Students urge more options in cafeteria

Shelby Ferguson gets her lunch from the Union Market. Limited choices is a common complaint among students.

Ya.xu, [email protected], is a junior education major.

Compared to last semester, the Union Market has made some changes in food but these changes hardly satisfy students, more and more Washburn students are becoming tired of food in the Union Market.

“I don’t like the food in the cafeteria, it’s not healthy. I think they should have more options instead of just fried food and the same things every day,” said Shelby Ferguson, a freshman athletic training and pre-medicine major. “They have salad and vegetables in the sandwiches, but that’s far from enough. They still need more fruit and vegetables because I don’t like eating fried food all the time.”

In order to eat healthy, Ferguson says she has to eat salads all the time. But when she is fed up with it, she finds food by herself. 

“I will go to the Corner Store and get some stuff to make something, or just deal with it and choke it down,” said Ferguson.

Mao Tohge, a freshman mass media student, also expressed her discontent about the food. 

“The food is horrible in the cafeteria and it’s not healthy,” said Tohge. “All I like is the salad.” 

In addition, the price of food also pushes her to cook by herself.Tohge hopes a buffet can become one of the choices in the cafeteria. 

“My friends at another university have buffets, and there are more choices,” said Tohge.

When it comes to the food issue, many international students fall victim to a lack of food variety.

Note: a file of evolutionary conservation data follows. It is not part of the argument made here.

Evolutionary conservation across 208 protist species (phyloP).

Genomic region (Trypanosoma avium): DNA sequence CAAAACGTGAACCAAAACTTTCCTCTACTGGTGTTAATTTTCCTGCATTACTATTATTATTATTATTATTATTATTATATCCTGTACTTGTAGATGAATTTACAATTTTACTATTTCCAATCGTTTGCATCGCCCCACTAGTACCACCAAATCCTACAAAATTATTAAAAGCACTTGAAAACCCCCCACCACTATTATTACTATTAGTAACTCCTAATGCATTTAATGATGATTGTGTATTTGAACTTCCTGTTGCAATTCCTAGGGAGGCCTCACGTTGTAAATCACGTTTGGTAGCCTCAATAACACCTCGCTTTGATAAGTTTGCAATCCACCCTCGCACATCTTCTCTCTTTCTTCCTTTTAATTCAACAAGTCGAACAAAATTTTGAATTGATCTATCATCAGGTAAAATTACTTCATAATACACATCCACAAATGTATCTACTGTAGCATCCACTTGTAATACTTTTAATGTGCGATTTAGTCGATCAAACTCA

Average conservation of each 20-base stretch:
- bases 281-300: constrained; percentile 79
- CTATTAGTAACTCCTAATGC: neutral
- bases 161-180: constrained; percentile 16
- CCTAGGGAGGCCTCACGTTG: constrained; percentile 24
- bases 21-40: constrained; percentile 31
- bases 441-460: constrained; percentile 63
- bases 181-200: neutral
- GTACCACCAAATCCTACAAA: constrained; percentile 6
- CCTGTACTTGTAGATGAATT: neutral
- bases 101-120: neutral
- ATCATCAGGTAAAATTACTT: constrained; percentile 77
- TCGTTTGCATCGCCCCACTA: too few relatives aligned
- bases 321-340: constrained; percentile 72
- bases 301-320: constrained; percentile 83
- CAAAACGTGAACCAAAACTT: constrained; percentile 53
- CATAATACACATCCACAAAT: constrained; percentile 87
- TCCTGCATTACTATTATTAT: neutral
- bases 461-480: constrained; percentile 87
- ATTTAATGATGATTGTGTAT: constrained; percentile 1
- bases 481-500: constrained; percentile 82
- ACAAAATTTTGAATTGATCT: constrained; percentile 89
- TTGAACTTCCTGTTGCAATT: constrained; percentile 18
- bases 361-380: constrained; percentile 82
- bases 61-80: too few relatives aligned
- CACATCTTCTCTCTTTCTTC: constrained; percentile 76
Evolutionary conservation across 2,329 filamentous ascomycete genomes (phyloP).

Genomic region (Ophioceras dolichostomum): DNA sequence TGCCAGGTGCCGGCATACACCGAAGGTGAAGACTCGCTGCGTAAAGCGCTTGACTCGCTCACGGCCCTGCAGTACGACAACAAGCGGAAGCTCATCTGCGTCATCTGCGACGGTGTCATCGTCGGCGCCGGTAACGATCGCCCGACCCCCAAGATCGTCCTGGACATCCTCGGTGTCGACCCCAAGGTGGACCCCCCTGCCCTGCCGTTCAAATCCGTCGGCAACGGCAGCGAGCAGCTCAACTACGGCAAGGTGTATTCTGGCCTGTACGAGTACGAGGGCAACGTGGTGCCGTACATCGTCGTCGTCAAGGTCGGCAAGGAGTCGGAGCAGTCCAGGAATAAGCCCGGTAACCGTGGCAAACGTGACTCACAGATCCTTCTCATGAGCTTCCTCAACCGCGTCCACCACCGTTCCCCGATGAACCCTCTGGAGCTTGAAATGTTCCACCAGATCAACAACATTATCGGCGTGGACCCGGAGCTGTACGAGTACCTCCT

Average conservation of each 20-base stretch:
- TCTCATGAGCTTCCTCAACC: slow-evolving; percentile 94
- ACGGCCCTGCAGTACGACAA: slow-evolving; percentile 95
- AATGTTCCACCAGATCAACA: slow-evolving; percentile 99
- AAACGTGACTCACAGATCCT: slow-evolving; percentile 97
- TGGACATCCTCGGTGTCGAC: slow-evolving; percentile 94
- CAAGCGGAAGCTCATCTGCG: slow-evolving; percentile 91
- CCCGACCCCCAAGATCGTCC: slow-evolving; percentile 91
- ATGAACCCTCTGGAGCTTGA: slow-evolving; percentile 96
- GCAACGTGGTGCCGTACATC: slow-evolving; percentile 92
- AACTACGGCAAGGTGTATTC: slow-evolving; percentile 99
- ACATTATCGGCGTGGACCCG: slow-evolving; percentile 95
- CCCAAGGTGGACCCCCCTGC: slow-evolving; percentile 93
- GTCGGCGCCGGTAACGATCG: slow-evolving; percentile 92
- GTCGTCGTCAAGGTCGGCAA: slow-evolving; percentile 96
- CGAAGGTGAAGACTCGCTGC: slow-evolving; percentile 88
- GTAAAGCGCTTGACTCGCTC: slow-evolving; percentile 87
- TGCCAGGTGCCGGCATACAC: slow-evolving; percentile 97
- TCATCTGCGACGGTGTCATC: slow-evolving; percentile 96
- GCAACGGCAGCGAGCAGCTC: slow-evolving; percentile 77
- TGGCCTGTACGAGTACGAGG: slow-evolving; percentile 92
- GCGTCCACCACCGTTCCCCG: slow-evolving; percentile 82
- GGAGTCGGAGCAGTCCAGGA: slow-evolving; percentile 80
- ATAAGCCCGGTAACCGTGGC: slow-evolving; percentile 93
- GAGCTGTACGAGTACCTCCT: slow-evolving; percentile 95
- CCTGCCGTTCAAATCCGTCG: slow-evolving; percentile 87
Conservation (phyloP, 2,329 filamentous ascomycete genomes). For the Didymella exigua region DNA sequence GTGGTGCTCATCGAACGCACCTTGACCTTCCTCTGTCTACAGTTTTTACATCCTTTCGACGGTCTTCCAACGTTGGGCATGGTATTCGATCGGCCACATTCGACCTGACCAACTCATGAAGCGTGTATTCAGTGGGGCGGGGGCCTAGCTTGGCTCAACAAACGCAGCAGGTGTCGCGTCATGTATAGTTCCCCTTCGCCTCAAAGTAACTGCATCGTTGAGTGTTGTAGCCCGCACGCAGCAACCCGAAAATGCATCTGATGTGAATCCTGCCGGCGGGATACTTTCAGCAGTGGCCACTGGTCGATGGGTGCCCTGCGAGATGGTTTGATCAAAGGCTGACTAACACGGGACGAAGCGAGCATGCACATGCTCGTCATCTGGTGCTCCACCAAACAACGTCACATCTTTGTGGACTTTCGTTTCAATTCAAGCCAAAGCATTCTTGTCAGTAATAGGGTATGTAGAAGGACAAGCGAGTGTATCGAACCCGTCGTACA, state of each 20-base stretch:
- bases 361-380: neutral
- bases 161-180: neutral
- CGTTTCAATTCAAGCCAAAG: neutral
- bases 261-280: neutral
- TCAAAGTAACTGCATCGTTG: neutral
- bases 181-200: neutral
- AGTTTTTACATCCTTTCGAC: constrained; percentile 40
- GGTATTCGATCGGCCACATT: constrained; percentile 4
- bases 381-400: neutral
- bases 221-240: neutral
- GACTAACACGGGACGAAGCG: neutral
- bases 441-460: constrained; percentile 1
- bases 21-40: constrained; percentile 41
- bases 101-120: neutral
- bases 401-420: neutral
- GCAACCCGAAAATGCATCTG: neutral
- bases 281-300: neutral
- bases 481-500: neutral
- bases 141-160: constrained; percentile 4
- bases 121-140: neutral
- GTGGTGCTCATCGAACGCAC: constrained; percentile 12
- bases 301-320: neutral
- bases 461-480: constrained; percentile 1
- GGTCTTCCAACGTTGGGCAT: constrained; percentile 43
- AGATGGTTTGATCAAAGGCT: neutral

“Compared with the food in Jordan, it’s really different,” said Ahmad Drou, a sophomore engineer major. “I have rice for every meal. I tried the rice here once and it was not good. It was dry and didn’t have any flavor so I stopped. I’ve been here for three semesters, but nothing has changed.”

Drou now cooks his own food because it’s healthier and cheaper.He suggests that the cafeteria can make one day of the week a special day, and have different meals.

Though many students are expressing their dissatisfaction with the cafeteria food, there are a few people who understand it. 

“It’s not inexpensive. But I think it’s comparable to the price in other universities,” said William Roach, a professor from the school of business. “They always have the fried food; I can’t imagine that’s very healthy. Sometimes they only open the fried food line, but I’ll try to avoid the fried line. There is also a fair amount of food there.”

The Union Market plays an important role in WU students’ lives. Now the cafeteria provides food including fried food, pizza, burgers and salads. Out of these categories, students have very few healthy options.